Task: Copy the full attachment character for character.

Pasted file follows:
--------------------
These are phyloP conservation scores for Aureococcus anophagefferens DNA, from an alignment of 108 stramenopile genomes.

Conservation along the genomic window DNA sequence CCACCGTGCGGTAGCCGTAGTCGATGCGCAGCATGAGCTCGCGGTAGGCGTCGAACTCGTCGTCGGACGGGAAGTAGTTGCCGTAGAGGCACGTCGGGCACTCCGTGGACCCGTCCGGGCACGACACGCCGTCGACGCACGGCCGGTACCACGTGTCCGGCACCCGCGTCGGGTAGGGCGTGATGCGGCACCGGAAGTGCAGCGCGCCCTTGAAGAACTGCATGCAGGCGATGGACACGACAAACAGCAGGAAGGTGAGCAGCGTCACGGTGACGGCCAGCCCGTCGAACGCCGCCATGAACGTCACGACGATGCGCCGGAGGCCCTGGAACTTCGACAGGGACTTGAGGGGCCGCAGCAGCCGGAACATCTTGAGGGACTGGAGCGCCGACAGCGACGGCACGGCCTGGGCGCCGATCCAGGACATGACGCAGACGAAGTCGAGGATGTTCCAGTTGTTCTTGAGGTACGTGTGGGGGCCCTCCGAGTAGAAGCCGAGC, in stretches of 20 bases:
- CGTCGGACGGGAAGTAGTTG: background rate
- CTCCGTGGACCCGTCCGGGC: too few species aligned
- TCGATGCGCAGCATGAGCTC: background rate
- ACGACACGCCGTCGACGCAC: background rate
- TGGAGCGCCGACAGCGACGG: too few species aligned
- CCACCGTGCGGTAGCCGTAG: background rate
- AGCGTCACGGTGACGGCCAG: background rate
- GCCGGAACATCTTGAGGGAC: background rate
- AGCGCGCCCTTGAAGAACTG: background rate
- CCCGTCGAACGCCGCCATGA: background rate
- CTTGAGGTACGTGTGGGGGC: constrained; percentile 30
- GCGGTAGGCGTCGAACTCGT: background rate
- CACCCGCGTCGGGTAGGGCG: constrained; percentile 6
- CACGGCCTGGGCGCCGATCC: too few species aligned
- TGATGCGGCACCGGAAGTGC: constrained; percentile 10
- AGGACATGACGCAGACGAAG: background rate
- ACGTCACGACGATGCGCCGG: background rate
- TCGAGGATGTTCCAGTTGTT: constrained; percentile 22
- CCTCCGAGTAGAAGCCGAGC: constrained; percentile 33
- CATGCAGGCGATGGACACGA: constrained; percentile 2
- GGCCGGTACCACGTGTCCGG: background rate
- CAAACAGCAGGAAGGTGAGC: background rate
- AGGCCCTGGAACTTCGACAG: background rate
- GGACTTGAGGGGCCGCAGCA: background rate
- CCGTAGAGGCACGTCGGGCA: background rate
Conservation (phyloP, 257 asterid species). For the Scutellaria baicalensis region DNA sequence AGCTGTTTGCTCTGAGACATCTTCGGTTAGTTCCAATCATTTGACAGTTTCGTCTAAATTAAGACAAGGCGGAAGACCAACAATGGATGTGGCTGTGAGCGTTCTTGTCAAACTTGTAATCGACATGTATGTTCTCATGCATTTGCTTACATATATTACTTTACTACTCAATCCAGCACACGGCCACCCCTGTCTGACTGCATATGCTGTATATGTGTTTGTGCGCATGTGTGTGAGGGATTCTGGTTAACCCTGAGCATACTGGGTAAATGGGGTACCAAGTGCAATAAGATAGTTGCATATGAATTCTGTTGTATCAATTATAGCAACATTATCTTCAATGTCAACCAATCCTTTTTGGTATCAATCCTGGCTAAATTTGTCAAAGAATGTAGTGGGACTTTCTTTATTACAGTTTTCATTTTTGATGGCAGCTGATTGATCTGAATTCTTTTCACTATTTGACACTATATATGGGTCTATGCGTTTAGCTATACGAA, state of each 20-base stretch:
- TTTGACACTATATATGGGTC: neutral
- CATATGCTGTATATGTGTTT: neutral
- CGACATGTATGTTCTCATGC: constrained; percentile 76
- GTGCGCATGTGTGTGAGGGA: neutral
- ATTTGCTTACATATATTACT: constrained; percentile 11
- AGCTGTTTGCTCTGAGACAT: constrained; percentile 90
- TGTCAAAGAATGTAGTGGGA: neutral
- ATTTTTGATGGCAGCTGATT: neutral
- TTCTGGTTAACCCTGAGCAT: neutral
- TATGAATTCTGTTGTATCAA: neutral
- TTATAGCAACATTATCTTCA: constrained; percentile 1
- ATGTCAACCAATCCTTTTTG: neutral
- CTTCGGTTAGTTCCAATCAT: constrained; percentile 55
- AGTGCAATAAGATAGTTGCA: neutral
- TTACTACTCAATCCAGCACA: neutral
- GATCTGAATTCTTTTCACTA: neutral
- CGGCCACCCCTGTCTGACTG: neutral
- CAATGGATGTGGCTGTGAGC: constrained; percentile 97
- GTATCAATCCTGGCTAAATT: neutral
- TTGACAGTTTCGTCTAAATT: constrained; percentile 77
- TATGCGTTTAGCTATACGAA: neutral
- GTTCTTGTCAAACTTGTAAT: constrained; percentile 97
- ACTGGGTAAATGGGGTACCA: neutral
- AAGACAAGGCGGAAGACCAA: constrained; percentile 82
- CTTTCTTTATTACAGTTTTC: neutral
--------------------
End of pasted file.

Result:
These are phyloP conservation scores for Aureococcus anophagefferens DNA, from an alignment of 108 stramenopile genomes.

Conservation along the genomic window DNA sequence CCACCGTGCGGTAGCCGTAGTCGATGCGCAGCATGAGCTCGCGGTAGGCGTCGAACTCGTCGTCGGACGGGAAGTAGTTGCCGTAGAGGCACGTCGGGCACTCCGTGGACCCGTCCGGGCACGACACGCCGTCGACGCACGGCCGGTACCACGTGTCCGGCACCCGCGTCGGGTAGGGCGTGATGCGGCACCGGAAGTGCAGCGCGCCCTTGAAGAACTGCATGCAGGCGATGGACACGACAAACAGCAGGAAGGTGAGCAGCGTCACGGTGACGGCCAGCCCGTCGAACGCCGCCATGAACGTCACGACGATGCGCCGGAGGCCCTGGAACTTCGACAGGGACTTGAGGGGCCGCAGCAGCCGGAACATCTTGAGGGACTGGAGCGCCGACAGCGACGGCACGGCCTGGGCGCCGATCCAGGACATGACGCAGACGAAGTCGAGGATGTTCCAGTTGTTCTTGAGGTACGTGTGGGGGCCCTCCGAGTAGAAGCCGAGC, in stretches of 20 bases:
- CGTCGGACGGGAAGTAGTTG: background rate
- CTCCGTGGACCCGTCCGGGC: too few species aligned
- TCGATGCGCAGCATGAGCTC: background rate
- ACGACACGCCGTCGACGCAC: background rate
- TGGAGCGCCGACAGCGACGG: too few species aligned
- CCACCGTGCGGTAGCCGTAG: background rate
- AGCGTCACGGTGACGGCCAG: background rate
- GCCGGAACATCTTGAGGGAC: background rate
- AGCGCGCCCTTGAAGAACTG: background rate
- CCCGTCGAACGCCGCCATGA: background rate
- CTTGAGGTACGTGTGGGGGC: constrained; percentile 30
- GCGGTAGGCGTCGAACTCGT: background rate
- CACCCGCGTCGGGTAGGGCG: constrained; percentile 6
- CACGGCCTGGGCGCCGATCC: too few species aligned
- TGATGCGGCACCGGAAGTGC: constrained; percentile 10
- AGGACATGACGCAGACGAAG: background rate
- ACGTCACGACGATGCGCCGG: background rate
- TCGAGGATGTTCCAGTTGTT: constrained; percentile 22
- CCTCCGAGTAGAAGCCGAGC: constrained; percentile 33
- CATGCAGGCGATGGACACGA: constrained; percentile 2
- GGCCGGTACCACGTGTCCGG: background rate
- CAAACAGCAGGAAGGTGAGC: background rate
- AGGCCCTGGAACTTCGACAG: background rate
- GGACTTGAGGGGCCGCAGCA: background rate
- CCGTAGAGGCACGTCGGGCA: background rate
Conservation (phyloP, 257 asterid species). For the Scutellaria baicalensis region DNA sequence AGCTGTTTGCTCTGAGACATCTTCGGTTAGTTCCAATCATTTGACAGTTTCGTCTAAATTAAGACAAGGCGGAAGACCAACAATGGATGTGGCTGTGAGCGTTCTTGTCAAACTTGTAATCGACATGTATGTTCTCATGCATTTGCTTACATATATTACTTTACTACTCAATCCAGCACACGGCCACCCCTGTCTGACTGCATATGCTGTATATGTGTTTGTGCGCATGTGTGTGAGGGATTCTGGTTAACCCTGAGCATACTGGGTAAATGGGGTACCAAGTGCAATAAGATAGTTGCATATGAATTCTGTTGTATCAATTATAGCAACATTATCTTCAATGTCAACCAATCCTTTTTGGTATCAATCCTGGCTAAATTTGTCAAAGAATGTAGTGGGACTTTCTTTATTACAGTTTTCATTTTTGATGGCAGCTGATTGATCTGAATTCTTTTCACTATTTGACACTATATATGGGTCTATGCGTTTAGCTATACGAA, state of each 20-base stretch:
- TTTGACACTATATATGGGTC: neutral
- CATATGCTGTATATGTGTTT: neutral
- CGACATGTATGTTCTCATGC: constrained; percentile 76
- GTGCGCATGTGTGTGAGGGA: neutral
- ATTTGCTTACATATATTACT: constrained; percentile 11
- AGCTGTTTGCTCTGAGACAT: constrained; percentile 90
- TGTCAAAGAATGTAGTGGGA: neutral
- ATTTTTGATGGCAGCTGATT: neutral
- TTCTGGTTAACCCTGAGCAT: neutral
- TATGAATTCTGTTGTATCAA: neutral
- TTATAGCAACATTATCTTCA: constrained; percentile 1
- ATGTCAACCAATCCTTTTTG: neutral
- CTTCGGTTAGTTCCAATCAT: constrained; percentile 55
- AGTGCAATAAGATAGTTGCA: neutral
- TTACTACTCAATCCAGCACA: neutral
- GATCTGAATTCTTTTCACTA: neutral
- CGGCCACCCCTGTCTGACTG: neutral
- CAATGGATGTGGCTGTGAGC: constrained; percentile 97
- GTATCAATCCTGGCTAAATT: neutral
- TTGACAGTTTCGTCTAAATT: constrained; percentile 77
- TATGCGTTTAGCTATACGAA: neutral
- GTTCTTGTCAAACTTGTAAT: constrained; percentile 97
- ACTGGGTAAATGGGGTACCA: neutral
- AAGACAAGGCGGAAGACCAA: constrained; percentile 82
- CTTTCTTTATTACAGTTTTC: neutral